(By Mani) VMware, Inc.'s (NYSE:VMW) acquisition of privately held Nicira may hurt Cisco Systems, Inc.'s (NASDAQ:CSCO) data center growth prospects in the long-term.
VMware bought Nicira for $1.26 billion to boost its software-enabled data center by introducing more agility and automation into the networking layer. Nicira is a network virtualization vendor, offering software (NVP )that is implemented on servers and managed by clustered controller architecture.
The thin software layer treats the physical network as an IP-backplane allowing creation of virtual networks with the same properties and services as physical networks. The virtual networks can be created dynamically to support VM mobility within or between data centers without service disruption or address changes.
Nicira claims that its solutions save between $8.8 million and $17.6 million in reduction of server over provisioning and $8 million to $16 million in reduction of cost per port in a 40,000 server environment.
Large-scale cloud service provider and data centers would be the key beneficiaries of such technology as they need to allocate data center networking resources dynamically and support large scale VM environments with little to no performance degradation.
Though VMware and Cisco are quick to point out that nothing is likely to change anytime soon with existing partnerships, in the long run, the deal may become a thorn in Cisco's path.
"We believe the concept of network virtualization is still in its infancy but in the long run can threaten Cisco as some of the network features are executed by the virtual layer vs. the physical switch, thus reducing its perceived value," Oppenheimer analyst Ittai Kidron said in a client note.
VMware aims to transform the traditional switch environment as it did for the server environment and Nicira's expanding client base should bring VMWare more closer to its potential goal. Nicira has been able to gain an expanding list of data center and carrier customers such as AT&T (NYSE:T), eBay (NASDAQ:EBAY), NTT, and Rackspace.
"While essential building blocks for data centers include servers, storage, security, networking and virtualization tools, we believe that a motivation behind acquiring a company with very little revenues stems from VMware's ambitions to become the dominant control plane of data center assets," RBC Capital Markets analyst Mark Sue wrote in a note to clients.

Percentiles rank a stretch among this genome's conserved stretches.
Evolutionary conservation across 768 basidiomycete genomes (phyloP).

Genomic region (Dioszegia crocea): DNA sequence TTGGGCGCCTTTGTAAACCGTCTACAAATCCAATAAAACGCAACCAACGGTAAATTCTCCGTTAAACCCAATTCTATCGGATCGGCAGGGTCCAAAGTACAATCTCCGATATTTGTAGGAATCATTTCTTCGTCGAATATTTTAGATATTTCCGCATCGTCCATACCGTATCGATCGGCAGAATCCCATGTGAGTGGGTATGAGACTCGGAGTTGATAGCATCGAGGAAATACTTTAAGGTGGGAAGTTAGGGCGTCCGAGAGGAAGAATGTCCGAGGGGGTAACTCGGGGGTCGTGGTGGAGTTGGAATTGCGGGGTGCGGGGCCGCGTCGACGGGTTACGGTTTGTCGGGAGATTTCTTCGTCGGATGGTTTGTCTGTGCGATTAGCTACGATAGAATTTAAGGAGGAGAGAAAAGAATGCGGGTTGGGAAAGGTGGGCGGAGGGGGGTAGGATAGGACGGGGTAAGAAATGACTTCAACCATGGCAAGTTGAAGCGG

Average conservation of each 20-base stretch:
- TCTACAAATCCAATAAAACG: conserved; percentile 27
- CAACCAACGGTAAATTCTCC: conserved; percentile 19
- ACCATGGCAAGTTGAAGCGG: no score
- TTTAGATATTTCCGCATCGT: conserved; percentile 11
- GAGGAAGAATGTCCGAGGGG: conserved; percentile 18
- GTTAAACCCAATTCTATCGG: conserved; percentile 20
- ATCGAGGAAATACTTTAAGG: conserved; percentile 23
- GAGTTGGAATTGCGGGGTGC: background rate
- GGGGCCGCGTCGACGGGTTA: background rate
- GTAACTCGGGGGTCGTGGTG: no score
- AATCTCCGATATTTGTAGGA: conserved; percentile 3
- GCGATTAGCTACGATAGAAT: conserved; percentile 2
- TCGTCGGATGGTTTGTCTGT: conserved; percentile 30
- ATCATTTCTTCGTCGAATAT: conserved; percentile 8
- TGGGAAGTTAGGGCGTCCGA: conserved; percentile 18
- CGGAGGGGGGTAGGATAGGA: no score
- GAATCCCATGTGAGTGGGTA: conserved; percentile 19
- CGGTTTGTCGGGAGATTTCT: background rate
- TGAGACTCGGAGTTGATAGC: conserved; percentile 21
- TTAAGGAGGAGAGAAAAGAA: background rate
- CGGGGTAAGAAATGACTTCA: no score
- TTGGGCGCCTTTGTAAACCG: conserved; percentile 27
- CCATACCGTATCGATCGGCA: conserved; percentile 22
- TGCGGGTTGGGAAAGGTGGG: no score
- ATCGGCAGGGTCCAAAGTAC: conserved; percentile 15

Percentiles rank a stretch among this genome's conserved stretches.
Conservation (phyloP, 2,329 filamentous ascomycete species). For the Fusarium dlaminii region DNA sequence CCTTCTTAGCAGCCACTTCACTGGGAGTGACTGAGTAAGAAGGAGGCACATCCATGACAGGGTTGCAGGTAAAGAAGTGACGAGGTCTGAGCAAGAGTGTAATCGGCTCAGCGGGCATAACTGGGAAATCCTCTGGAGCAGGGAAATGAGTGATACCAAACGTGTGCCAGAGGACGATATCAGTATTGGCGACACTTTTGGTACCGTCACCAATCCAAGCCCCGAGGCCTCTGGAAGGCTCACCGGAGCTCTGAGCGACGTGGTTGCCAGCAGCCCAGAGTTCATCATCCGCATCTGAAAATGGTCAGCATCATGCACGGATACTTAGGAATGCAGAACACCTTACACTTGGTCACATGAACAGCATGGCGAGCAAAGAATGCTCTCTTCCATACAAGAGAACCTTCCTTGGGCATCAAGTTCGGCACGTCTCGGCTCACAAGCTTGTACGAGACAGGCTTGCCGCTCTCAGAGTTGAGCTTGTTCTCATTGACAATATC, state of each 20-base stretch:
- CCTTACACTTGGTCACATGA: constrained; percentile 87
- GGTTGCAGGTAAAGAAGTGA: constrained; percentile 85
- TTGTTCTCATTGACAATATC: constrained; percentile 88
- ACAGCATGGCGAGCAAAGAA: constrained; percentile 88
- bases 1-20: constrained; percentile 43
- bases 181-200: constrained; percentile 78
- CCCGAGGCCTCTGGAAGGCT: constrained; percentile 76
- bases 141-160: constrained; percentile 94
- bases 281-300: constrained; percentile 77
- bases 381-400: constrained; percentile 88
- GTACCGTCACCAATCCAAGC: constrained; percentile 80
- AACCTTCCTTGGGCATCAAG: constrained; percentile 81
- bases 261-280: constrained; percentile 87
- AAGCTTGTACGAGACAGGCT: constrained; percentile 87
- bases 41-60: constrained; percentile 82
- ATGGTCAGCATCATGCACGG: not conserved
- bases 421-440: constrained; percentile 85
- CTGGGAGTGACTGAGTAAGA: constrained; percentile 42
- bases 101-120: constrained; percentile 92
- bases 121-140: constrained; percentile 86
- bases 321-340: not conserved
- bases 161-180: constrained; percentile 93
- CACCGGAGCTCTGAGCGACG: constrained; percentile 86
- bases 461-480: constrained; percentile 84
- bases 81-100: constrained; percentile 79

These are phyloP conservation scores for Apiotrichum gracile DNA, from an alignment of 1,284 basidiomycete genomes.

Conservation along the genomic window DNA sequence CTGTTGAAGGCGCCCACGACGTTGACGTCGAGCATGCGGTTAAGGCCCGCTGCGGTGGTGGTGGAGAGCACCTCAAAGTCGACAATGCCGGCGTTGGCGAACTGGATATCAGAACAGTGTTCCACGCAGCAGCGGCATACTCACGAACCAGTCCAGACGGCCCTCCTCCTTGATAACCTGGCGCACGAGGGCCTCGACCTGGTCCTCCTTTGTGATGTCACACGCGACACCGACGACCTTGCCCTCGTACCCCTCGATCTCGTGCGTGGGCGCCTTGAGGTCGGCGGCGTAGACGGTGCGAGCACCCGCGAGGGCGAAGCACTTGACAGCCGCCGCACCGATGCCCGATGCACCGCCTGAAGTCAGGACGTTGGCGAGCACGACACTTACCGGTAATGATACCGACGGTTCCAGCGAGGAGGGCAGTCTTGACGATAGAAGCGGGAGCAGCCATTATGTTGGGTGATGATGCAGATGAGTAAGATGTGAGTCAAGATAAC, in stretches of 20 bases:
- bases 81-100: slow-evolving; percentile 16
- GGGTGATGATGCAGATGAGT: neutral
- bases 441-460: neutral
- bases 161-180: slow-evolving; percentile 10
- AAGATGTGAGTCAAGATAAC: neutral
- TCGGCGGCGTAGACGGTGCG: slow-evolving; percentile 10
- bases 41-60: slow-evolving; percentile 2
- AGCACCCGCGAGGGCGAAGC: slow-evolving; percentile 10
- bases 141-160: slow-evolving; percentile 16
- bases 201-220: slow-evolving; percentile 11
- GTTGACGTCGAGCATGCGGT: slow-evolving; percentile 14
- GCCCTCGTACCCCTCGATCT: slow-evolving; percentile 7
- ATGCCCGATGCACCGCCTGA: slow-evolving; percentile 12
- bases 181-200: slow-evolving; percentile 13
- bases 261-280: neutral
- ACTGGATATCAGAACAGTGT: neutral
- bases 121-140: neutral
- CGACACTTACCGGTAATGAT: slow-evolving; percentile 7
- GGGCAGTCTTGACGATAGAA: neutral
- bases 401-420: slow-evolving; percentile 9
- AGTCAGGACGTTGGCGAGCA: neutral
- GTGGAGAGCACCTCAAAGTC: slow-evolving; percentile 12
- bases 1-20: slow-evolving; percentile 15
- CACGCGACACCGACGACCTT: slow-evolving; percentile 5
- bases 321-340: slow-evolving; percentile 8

The concern for Cisco here is that the adoption of network virtualization solutions would reduce the value of the switch in the network by moving high-value network features from the switch to the network virtualization layer.
Moreover, VMware's view of data center automation may mean virtualizing a growing number of functions and over time, the company may increasingly become the centralized software asset, which runs across a range of hardware platforms. This push may create a value shift away from Cisco's routers and switches.
"This "dumbing down" process could reduce the value of the hardware and negatively impact networking vendors such as Cisco," Kidron said.
On the other hand, Cisco announced its plans for network virtualization (OPEN initiative) including support of OpenStack (cloud orchestration) on its Nexus 1000v providing cloud vendors with the ability to automatically provision network resources and expanded the hypervisor capabilities. Cisco has invested in Insieme, a private company specifically targeting this area.
Cisco, which remains on maintaining earnings growth given the challenging IT environment, is laying off 1,300 people as it looks to reduce further costs. The latest cuts are in addition to last year's 6,500 reduction.
It remains to be seen how all of this will play out for Cisco, but near-term Cisco's shares are likely to come under pressure. In fact, shares of Cisco fell about 6 percent during Tuesday's regular trading session.
"Investors have gained confidence in Cisco's ability to address network virtualization, but VMW can add more credibility to the threat and this could pressure the stock," Kidron added.